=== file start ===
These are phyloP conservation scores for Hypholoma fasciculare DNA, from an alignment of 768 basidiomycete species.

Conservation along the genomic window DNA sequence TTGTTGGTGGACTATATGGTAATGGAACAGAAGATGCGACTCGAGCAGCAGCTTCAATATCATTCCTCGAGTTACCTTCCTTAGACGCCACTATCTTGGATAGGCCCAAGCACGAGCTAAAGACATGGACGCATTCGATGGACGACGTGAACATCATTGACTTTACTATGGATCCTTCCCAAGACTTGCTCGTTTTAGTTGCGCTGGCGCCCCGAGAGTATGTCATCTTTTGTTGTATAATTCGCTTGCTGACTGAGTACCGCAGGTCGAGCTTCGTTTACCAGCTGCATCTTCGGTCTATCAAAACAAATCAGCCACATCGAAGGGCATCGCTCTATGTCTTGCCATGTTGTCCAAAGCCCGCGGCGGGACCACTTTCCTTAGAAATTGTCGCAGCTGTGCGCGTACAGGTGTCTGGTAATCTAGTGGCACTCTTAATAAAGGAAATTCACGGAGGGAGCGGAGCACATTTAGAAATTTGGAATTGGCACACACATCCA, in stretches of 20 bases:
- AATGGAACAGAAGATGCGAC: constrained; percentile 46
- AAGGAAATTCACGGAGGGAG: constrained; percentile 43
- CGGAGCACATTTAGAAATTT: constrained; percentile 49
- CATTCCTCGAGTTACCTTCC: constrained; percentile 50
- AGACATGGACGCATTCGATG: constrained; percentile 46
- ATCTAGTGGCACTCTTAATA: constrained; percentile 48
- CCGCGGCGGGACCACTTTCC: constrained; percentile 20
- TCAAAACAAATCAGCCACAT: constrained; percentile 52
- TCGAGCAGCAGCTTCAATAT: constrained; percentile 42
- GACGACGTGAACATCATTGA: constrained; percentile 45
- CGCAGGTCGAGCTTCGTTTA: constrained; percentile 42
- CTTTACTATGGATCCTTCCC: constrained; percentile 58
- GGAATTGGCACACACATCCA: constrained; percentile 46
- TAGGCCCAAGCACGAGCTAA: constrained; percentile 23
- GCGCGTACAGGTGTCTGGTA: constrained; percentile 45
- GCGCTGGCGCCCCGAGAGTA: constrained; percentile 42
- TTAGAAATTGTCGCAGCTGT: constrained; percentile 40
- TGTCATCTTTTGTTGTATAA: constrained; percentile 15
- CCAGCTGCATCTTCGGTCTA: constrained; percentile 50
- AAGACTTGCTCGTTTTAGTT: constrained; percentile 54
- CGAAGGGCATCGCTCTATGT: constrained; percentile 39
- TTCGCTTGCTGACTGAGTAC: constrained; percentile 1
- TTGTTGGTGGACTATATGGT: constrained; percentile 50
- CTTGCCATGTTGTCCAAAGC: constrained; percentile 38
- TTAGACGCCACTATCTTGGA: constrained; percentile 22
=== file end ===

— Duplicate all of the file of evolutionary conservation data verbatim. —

These are phyloP conservation scores for Hypholoma fasciculare DNA, from an alignment of 768 basidiomycete species.

Conservation along the genomic window DNA sequence TTGTTGGTGGACTATATGGTAATGGAACAGAAGATGCGACTCGAGCAGCAGCTTCAATATCATTCCTCGAGTTACCTTCCTTAGACGCCACTATCTTGGATAGGCCCAAGCACGAGCTAAAGACATGGACGCATTCGATGGACGACGTGAACATCATTGACTTTACTATGGATCCTTCCCAAGACTTGCTCGTTTTAGTTGCGCTGGCGCCCCGAGAGTATGTCATCTTTTGTTGTATAATTCGCTTGCTGACTGAGTACCGCAGGTCGAGCTTCGTTTACCAGCTGCATCTTCGGTCTATCAAAACAAATCAGCCACATCGAAGGGCATCGCTCTATGTCTTGCCATGTTGTCCAAAGCCCGCGGCGGGACCACTTTCCTTAGAAATTGTCGCAGCTGTGCGCGTACAGGTGTCTGGTAATCTAGTGGCACTCTTAATAAAGGAAATTCACGGAGGGAGCGGAGCACATTTAGAAATTTGGAATTGGCACACACATCCA, in stretches of 20 bases:
- AATGGAACAGAAGATGCGAC: constrained; percentile 46
- AAGGAAATTCACGGAGGGAG: constrained; percentile 43
- CGGAGCACATTTAGAAATTT: constrained; percentile 49
- CATTCCTCGAGTTACCTTCC: constrained; percentile 50
- AGACATGGACGCATTCGATG: constrained; percentile 46
- ATCTAGTGGCACTCTTAATA: constrained; percentile 48
- CCGCGGCGGGACCACTTTCC: constrained; percentile 20
- TCAAAACAAATCAGCCACAT: constrained; percentile 52
- TCGAGCAGCAGCTTCAATAT: constrained; percentile 42
- GACGACGTGAACATCATTGA: constrained; percentile 45
- CGCAGGTCGAGCTTCGTTTA: constrained; percentile 42
- CTTTACTATGGATCCTTCCC: constrained; percentile 58
- GGAATTGGCACACACATCCA: constrained; percentile 46
- TAGGCCCAAGCACGAGCTAA: constrained; percentile 23
- GCGCGTACAGGTGTCTGGTA: constrained; percentile 45
- GCGCTGGCGCCCCGAGAGTA: constrained; percentile 42
- TTAGAAATTGTCGCAGCTGT: constrained; percentile 40
- TGTCATCTTTTGTTGTATAA: constrained; percentile 15
- CCAGCTGCATCTTCGGTCTA: constrained; percentile 50
- AAGACTTGCTCGTTTTAGTT: constrained; percentile 54
- CGAAGGGCATCGCTCTATGT: constrained; percentile 39
- TTCGCTTGCTGACTGAGTAC: constrained; percentile 1
- TTGTTGGTGGACTATATGGT: constrained; percentile 50
- CTTGCCATGTTGTCCAAAGC: constrained; percentile 38
- TTAGACGCCACTATCTTGGA: constrained; percentile 22